Genetic assessment of free-ranging and captive populations is the key step towards effective formulation and prioritization of breeding policies in any conservation action plan. A few studies have provided direct evidence for an association between genetic variability and reproductive performance in natural populations [1, 2]. However, due to the limited technical expertise available with the zoo authorities, there is limited information about the genetic composition of the founders and potential breeders often limits formulation of an effective conservation plan. Studies suggest that descendants of small founders are more likely to suffer from inbreeding depression [3,4,5] and are more susceptible to various diseases and parasites [3, 6] Although several previous studies have reported STRs for chimpanzee [7,8,9], utilization of cross-species markers still provides an easy and rapid solution for profiling closely related species. Hence, data from a similar set of markers can be used in studying phylogeny, evolution and genetic divergence among closely related species [10,11,12,13]. In this study, we used PowerPlex® 21 System kit (Promega, USA) designed for humans to test for cross-amplification of the 21 STRs in chimpanzees.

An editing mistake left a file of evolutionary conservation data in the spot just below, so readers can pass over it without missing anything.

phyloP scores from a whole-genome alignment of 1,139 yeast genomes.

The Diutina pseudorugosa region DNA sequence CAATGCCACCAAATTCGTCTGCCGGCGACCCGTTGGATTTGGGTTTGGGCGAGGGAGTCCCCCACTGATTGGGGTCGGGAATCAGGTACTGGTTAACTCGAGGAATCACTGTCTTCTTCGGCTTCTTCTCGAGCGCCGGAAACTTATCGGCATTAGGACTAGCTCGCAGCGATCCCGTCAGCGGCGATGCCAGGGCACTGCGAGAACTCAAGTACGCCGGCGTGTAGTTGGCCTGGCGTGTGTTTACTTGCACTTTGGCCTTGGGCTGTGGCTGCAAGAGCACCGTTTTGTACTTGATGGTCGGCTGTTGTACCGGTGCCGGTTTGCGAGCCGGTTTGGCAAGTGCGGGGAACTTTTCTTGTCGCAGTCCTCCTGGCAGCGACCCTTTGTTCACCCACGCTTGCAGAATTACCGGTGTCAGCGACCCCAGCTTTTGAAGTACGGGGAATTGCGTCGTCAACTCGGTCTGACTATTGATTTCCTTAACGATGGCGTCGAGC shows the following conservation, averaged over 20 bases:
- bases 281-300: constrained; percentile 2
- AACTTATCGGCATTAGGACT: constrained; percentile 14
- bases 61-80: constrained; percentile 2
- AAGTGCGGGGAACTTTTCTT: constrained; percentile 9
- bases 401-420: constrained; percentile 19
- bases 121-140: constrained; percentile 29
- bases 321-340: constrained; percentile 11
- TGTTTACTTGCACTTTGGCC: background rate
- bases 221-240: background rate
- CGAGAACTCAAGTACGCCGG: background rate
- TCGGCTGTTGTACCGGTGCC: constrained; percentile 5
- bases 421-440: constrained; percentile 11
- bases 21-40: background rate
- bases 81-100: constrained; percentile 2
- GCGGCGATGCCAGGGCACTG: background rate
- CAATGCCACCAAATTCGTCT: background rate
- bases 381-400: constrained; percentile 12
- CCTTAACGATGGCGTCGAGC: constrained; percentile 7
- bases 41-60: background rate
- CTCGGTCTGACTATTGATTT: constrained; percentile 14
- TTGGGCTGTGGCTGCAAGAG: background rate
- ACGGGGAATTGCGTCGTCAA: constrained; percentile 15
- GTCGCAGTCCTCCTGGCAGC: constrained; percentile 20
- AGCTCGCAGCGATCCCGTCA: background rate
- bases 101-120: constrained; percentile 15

In this study, we identified 19 loci from the PowerPlex® 21 System (Promega, USA) that cross-amplified in a single multiplex reaction.

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Sample collection and DNA extraction

Hair samples from three Chimpanzees (two males and one female) were provided by the Zoo Officials in India. The samples were collected on commercially available hair sample collection cards, GeneSeek ( Genomic DNA was extracted from hair follicles using Qiagen DNeasy Blood and Tissue kit (Qiagen, Germany) following the manufacturer’s instructions. All DNA extraction procedures were done in aseptic conditions.

PCR and microsatellite genotyping